PMCCPMCCPMCC

Search tips
Search criteria 

Advanced

 
Logo of jvirolPermissionsJournals.ASM.orgJournalJV ArticleJournal InfoAuthorsReviewers
 
J Virol. Nov 2007; 81(22): 12543–12553.
Published online Sep 5, 2007. doi:  10.1128/JVI.00755-07
PMCID: PMC2169029
Modification of Cellular Autophagy Protein LC3 by Poliovirus[down-pointing small open triangle]
Matthew P. Taylor and Karla Kirkegaard*
Department of Microbiology and Immunology, Stanford University School of Medicine, Stanford, California 94305
*Corresponding author. Mailing address: Department of Microbiology and Immunology, 299 Campus Drive, Stanford University School of Medicine, Stanford, CA 94305. Phone: (650) 498-7075. Fax: (650) 498-7147. E-mail: karlak/at/stanford.edu
Received April 7, 2007; Accepted August 27, 2007.
Poliovirus infection remodels intracellular membranes, creating a large number of membranous vesicles on which viral RNA replication occurs. Poliovirus-induced vesicles display hallmarks of cellular autophagosomes, including delimiting double membranes surrounding the cytosolic lumen, acquisition of the endosomal marker LAMP-1, and recruitment of the 18-kDa host protein LC3. Autophagy results in the covalent lipidation of LC3, conferring the property of membrane association to this previously microtubule-associated protein and providing a biochemical marker for the induction of autophagy. Here, we report that a similar modification of LC3 occurs both during poliovirus infection and following expression of a single viral protein, a stable precursor termed 2BC. Therefore, one of the early steps in cellular autophagy, LC3 modification, can be genetically separated from the induction of double-membraned vesicles that contain the modified LC3, which requires both viral proteins 2BC and 3A. The existence of viral inducers that promote a distinct aspect of the formation of autophagosome-like membranes both facilitates the dissection of this cellular process and supports the hypothesis that this branch of the innate immune response is directly subverted by poliovirus.
All positive-strand RNA viruses of eukaryotes replicate their genomes on cytoplasmic membranes, and infections are often accompanied by dramatic reorganization of those membranes. We and others have argued that one function of membrane localization of viral RNA replication proteins is to create two-dimensional surfaces to promote the oligomerization of viral proteins (6, 31). Yet the detailed cell biology of the targeted membranes and the mechanisms by which they are altered differ greatly from virus to virus (40, 53).
Poliovirus infection rearranges intracellular membranes, creating membranous vesicles, 200 to 400 nm in diameter, that accumulate in the cytoplasm (9, 42, 47). Immunoelectron microscopy revealed that the cytoplasmic surfaces of these membranous vesicles, not the interior lumen, are the sites of viral RNA replication (1, 7). The specific morphology of these membranes has proven somewhat controversial, because they are rich in lipids (17, 33) and their apparent morphology is therefore sensitive to the fixation method used in electron microscopy (43, 46). Using high-pressure cryopreservation methods, we have consistently observed double-membraned vesicles (42, 47), as did Dales et al. using more conventional fixation techniques (9). Double-membraned vesicular structures have also been associated with viral RNA replication complexes in cells infected with several other positive-strand RNA viruses, including equine arterivirus (37), murine hepatitis virus (16), and sudden acute respiratory syndrome-associated virus (15). Therefore, understanding the mechanism(s) by which viral proteins induce the formation of double-membrane vesicles is of interest for understanding the formation of RNA replication complexes of several kinds of RNA viruses.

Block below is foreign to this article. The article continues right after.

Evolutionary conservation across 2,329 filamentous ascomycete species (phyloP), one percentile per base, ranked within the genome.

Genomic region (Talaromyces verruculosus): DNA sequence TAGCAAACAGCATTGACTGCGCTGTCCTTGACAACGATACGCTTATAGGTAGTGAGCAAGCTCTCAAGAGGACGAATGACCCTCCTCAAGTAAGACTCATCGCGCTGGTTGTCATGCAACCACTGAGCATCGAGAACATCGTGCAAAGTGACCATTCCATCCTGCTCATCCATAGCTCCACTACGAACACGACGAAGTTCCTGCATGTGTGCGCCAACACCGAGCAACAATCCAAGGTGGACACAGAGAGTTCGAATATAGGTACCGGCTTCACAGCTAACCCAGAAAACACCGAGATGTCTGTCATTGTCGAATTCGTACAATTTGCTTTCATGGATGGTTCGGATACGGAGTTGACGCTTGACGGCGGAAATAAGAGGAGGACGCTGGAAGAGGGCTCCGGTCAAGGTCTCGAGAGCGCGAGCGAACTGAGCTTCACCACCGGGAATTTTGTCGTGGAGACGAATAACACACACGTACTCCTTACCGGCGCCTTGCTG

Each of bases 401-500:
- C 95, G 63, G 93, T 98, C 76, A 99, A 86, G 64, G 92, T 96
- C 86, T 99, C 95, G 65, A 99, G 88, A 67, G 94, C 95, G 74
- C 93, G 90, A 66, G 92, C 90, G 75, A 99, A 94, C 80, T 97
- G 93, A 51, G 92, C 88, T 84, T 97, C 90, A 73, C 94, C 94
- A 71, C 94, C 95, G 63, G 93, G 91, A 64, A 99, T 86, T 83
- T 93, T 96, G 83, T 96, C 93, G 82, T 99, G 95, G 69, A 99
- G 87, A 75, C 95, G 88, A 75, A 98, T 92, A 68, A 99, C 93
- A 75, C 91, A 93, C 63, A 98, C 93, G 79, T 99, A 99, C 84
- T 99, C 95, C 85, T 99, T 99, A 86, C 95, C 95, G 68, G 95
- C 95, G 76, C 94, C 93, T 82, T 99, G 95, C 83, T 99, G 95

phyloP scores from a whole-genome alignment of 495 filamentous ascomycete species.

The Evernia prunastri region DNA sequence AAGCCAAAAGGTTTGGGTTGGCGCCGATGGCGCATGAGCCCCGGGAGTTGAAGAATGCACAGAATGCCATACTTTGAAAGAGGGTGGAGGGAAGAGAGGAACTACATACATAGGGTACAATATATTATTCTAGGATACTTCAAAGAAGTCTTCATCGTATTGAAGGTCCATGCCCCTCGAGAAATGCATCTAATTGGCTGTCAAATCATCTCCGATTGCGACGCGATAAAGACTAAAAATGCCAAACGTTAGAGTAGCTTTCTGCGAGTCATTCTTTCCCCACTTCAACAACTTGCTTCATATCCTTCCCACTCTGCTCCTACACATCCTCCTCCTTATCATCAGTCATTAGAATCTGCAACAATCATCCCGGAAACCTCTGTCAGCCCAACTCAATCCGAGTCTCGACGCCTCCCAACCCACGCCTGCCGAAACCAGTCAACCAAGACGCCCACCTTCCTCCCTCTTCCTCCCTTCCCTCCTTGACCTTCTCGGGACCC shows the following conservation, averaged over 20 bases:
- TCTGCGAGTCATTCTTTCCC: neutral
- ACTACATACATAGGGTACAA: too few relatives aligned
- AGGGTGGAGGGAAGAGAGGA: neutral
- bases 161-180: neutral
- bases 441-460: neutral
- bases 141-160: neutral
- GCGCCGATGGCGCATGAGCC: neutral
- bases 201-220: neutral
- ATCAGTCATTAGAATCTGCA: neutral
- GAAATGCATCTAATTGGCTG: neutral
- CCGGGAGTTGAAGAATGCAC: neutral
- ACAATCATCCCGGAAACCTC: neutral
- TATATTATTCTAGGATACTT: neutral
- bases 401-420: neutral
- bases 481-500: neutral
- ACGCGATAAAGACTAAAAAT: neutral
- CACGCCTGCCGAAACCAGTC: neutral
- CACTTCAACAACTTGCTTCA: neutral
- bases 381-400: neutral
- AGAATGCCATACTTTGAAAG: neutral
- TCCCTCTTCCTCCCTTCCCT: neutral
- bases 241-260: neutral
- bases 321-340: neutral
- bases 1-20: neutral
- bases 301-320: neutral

Several of the features displayed by the vesicles induced during poliovirus infection are shared with cellular autophagosomes, double-membraned organelles that become degradative upon maturation, breaking down cytoplasmic proteins and organelles entrapped within their lumen. Originally identified as a process induced by cellular starvation, autophagy is now appreciated as a cellular response to a variety of stimuli. For example, the estrogen receptor agonist tamoxifen is a potent inducer of autophagy, indicating a role for the hormonal induction of autophagy (2-4). In Saccharomyces cerevisiae, formation and maturation of autophagosomes requires the function of many genes (reviewed in reference 52). Human homologs of several yeast autophagy genes have recently been identified, including LC3, the human homolog of ATG8, and it is likely that much of the autophagic pathway has been evolutionarily conserved (22, 50). Many recent experiments have identified the autophagy pathway as a critical component of the innate immune response of plants and mammals (reviewed in references 10 and 30). Therefore, we sought to discover the similarities and differences between the poliovirus-induced membranes and cellular autophagosomes and to investigate the mechanism of formation of the double-membraned vesicles induced by poliovirus and the role of the autophagy pathway during viral infection. Previous studies show that reduced function of the autophagy pathway resulted in reduced amounts of extracellular and intracellular poliovirus (20), arguing that the autophagic pathway plays a positive role in the growth of both these positive-strand RNA viruses.
The formation and maturation of autophagosomes involve the stepwise acquisition of proteins from disparate cellular compartments (reviewed in references 28 and 39). Nascent autophagosomes form either de novo or from the endoplasmic reticulum and comprise cellular cytoplasm surrounded by two lipid bilayers that fuse from a C-shaped intermediate (14, 32, 36). Although relatively protein poor, they have been shown to contain a modified form of the autophagy protein LC3. Originally characterized as microtubule-associated protein light chain 3, or MAP-LC-3, LC3 protein is cleaved after synthesis by cellular protease Atg4, generating an 18-kDa species termed LC3-I (see Fig. Fig.1A).1A). When autophagy is activated, a series of covalent transfers links LC3 to Atg7, then to Atg3, and finally to phosphatidylethanolamine, generating a lipidated species termed LC3-II (Fig. (Fig.1A)1A) (19, 45, 50). This modification allows LC3 to become membrane associated, preferentially associating with the developing and newly formed autophagosomes (23, 24).